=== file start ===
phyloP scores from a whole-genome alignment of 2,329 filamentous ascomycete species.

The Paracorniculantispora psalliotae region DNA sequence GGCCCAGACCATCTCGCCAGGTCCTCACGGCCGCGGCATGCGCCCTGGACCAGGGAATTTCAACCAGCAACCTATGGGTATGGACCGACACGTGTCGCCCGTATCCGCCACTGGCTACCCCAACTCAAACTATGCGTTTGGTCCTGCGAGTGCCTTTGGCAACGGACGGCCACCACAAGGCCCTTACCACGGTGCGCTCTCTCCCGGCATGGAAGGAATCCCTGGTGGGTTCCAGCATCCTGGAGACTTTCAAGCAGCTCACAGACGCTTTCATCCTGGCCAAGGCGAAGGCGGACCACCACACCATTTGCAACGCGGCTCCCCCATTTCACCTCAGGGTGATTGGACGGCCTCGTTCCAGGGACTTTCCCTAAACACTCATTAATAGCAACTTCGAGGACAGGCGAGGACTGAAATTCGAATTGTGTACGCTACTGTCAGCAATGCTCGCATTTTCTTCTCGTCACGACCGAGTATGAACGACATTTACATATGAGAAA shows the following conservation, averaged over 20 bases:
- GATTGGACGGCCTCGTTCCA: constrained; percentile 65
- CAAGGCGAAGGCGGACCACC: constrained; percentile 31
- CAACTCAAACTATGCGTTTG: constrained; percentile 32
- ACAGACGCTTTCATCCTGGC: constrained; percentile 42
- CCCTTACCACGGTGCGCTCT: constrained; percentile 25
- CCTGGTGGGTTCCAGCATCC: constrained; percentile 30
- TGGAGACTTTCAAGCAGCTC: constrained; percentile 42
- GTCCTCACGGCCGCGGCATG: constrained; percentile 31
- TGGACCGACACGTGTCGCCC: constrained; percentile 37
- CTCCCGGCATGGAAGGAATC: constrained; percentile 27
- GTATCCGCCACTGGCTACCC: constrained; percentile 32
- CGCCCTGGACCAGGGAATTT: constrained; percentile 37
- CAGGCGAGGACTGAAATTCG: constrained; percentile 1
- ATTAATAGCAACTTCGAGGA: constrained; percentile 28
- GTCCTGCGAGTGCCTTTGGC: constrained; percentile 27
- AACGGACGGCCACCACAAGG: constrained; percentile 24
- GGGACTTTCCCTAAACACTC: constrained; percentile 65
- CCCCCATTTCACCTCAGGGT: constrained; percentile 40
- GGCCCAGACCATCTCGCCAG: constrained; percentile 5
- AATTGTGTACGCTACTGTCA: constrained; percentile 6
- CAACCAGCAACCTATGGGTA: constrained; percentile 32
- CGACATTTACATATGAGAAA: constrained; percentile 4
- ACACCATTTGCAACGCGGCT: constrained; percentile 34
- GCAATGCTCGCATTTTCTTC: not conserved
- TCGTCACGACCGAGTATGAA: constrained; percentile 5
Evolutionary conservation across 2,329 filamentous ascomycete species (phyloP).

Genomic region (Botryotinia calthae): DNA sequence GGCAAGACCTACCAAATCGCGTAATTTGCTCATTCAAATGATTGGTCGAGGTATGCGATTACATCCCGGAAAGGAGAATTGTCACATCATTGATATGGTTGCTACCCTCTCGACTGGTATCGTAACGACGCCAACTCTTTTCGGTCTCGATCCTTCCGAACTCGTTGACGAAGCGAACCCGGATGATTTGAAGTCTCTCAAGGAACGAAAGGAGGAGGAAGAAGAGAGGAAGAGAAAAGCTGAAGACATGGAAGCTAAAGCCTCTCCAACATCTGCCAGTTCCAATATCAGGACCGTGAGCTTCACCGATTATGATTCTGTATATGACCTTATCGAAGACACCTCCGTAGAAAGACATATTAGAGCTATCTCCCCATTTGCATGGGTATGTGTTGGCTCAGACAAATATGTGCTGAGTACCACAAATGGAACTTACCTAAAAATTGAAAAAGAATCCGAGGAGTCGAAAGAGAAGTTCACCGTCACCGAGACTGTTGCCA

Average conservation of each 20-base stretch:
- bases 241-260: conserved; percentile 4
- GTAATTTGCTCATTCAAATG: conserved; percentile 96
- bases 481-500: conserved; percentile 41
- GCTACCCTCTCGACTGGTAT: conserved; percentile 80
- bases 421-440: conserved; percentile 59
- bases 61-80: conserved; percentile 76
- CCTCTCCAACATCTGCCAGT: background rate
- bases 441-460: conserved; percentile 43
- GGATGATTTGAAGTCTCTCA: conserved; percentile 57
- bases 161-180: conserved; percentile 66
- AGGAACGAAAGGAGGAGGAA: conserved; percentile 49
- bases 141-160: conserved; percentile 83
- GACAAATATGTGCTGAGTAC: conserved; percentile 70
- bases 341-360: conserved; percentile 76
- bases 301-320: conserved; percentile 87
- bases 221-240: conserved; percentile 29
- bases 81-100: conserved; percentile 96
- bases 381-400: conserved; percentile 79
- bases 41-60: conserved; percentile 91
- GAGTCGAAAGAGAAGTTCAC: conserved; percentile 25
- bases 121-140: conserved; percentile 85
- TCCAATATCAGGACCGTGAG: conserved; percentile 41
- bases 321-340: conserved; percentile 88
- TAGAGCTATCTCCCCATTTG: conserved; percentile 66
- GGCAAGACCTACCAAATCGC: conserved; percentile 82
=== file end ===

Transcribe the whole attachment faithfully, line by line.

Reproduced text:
phyloP scores from a whole-genome alignment of 2,329 filamentous ascomycete species.

The Paracorniculantispora psalliotae region DNA sequence GGCCCAGACCATCTCGCCAGGTCCTCACGGCCGCGGCATGCGCCCTGGACCAGGGAATTTCAACCAGCAACCTATGGGTATGGACCGACACGTGTCGCCCGTATCCGCCACTGGCTACCCCAACTCAAACTATGCGTTTGGTCCTGCGAGTGCCTTTGGCAACGGACGGCCACCACAAGGCCCTTACCACGGTGCGCTCTCTCCCGGCATGGAAGGAATCCCTGGTGGGTTCCAGCATCCTGGAGACTTTCAAGCAGCTCACAGACGCTTTCATCCTGGCCAAGGCGAAGGCGGACCACCACACCATTTGCAACGCGGCTCCCCCATTTCACCTCAGGGTGATTGGACGGCCTCGTTCCAGGGACTTTCCCTAAACACTCATTAATAGCAACTTCGAGGACAGGCGAGGACTGAAATTCGAATTGTGTACGCTACTGTCAGCAATGCTCGCATTTTCTTCTCGTCACGACCGAGTATGAACGACATTTACATATGAGAAA shows the following conservation, averaged over 20 bases:
- GATTGGACGGCCTCGTTCCA: constrained; percentile 65
- CAAGGCGAAGGCGGACCACC: constrained; percentile 31
- CAACTCAAACTATGCGTTTG: constrained; percentile 32
- ACAGACGCTTTCATCCTGGC: constrained; percentile 42
- CCCTTACCACGGTGCGCTCT: constrained; percentile 25
- CCTGGTGGGTTCCAGCATCC: constrained; percentile 30
- TGGAGACTTTCAAGCAGCTC: constrained; percentile 42
- GTCCTCACGGCCGCGGCATG: constrained; percentile 31
- TGGACCGACACGTGTCGCCC: constrained; percentile 37
- CTCCCGGCATGGAAGGAATC: constrained; percentile 27
- GTATCCGCCACTGGCTACCC: constrained; percentile 32
- CGCCCTGGACCAGGGAATTT: constrained; percentile 37
- CAGGCGAGGACTGAAATTCG: constrained; percentile 1
- ATTAATAGCAACTTCGAGGA: constrained; percentile 28
- GTCCTGCGAGTGCCTTTGGC: constrained; percentile 27
- AACGGACGGCCACCACAAGG: constrained; percentile 24
- GGGACTTTCCCTAAACACTC: constrained; percentile 65
- CCCCCATTTCACCTCAGGGT: constrained; percentile 40
- GGCCCAGACCATCTCGCCAG: constrained; percentile 5
- AATTGTGTACGCTACTGTCA: constrained; percentile 6
- CAACCAGCAACCTATGGGTA: constrained; percentile 32
- CGACATTTACATATGAGAAA: constrained; percentile 4
- ACACCATTTGCAACGCGGCT: constrained; percentile 34
- GCAATGCTCGCATTTTCTTC: not conserved
- TCGTCACGACCGAGTATGAA: constrained; percentile 5
Evolutionary conservation across 2,329 filamentous ascomycete species (phyloP).

Genomic region (Botryotinia calthae): DNA sequence GGCAAGACCTACCAAATCGCGTAATTTGCTCATTCAAATGATTGGTCGAGGTATGCGATTACATCCCGGAAAGGAGAATTGTCACATCATTGATATGGTTGCTACCCTCTCGACTGGTATCGTAACGACGCCAACTCTTTTCGGTCTCGATCCTTCCGAACTCGTTGACGAAGCGAACCCGGATGATTTGAAGTCTCTCAAGGAACGAAAGGAGGAGGAAGAAGAGAGGAAGAGAAAAGCTGAAGACATGGAAGCTAAAGCCTCTCCAACATCTGCCAGTTCCAATATCAGGACCGTGAGCTTCACCGATTATGATTCTGTATATGACCTTATCGAAGACACCTCCGTAGAAAGACATATTAGAGCTATCTCCCCATTTGCATGGGTATGTGTTGGCTCAGACAAATATGTGCTGAGTACCACAAATGGAACTTACCTAAAAATTGAAAAAGAATCCGAGGAGTCGAAAGAGAAGTTCACCGTCACCGAGACTGTTGCCA

Average conservation of each 20-base stretch:
- bases 241-260: conserved; percentile 4
- GTAATTTGCTCATTCAAATG: conserved; percentile 96
- bases 481-500: conserved; percentile 41
- GCTACCCTCTCGACTGGTAT: conserved; percentile 80
- bases 421-440: conserved; percentile 59
- bases 61-80: conserved; percentile 76
- CCTCTCCAACATCTGCCAGT: background rate
- bases 441-460: conserved; percentile 43
- GGATGATTTGAAGTCTCTCA: conserved; percentile 57
- bases 161-180: conserved; percentile 66
- AGGAACGAAAGGAGGAGGAA: conserved; percentile 49
- bases 141-160: conserved; percentile 83
- GACAAATATGTGCTGAGTAC: conserved; percentile 70
- bases 341-360: conserved; percentile 76
- bases 301-320: conserved; percentile 87
- bases 221-240: conserved; percentile 29
- bases 81-100: conserved; percentile 96
- bases 381-400: conserved; percentile 79
- bases 41-60: conserved; percentile 91
- GAGTCGAAAGAGAAGTTCAC: conserved; percentile 25
- bases 121-140: conserved; percentile 85
- TCCAATATCAGGACCGTGAG: conserved; percentile 41
- bases 321-340: conserved; percentile 88
- TAGAGCTATCTCCCCATTTG: conserved; percentile 66
- GGCAAGACCTACCAAATCGC: conserved; percentile 82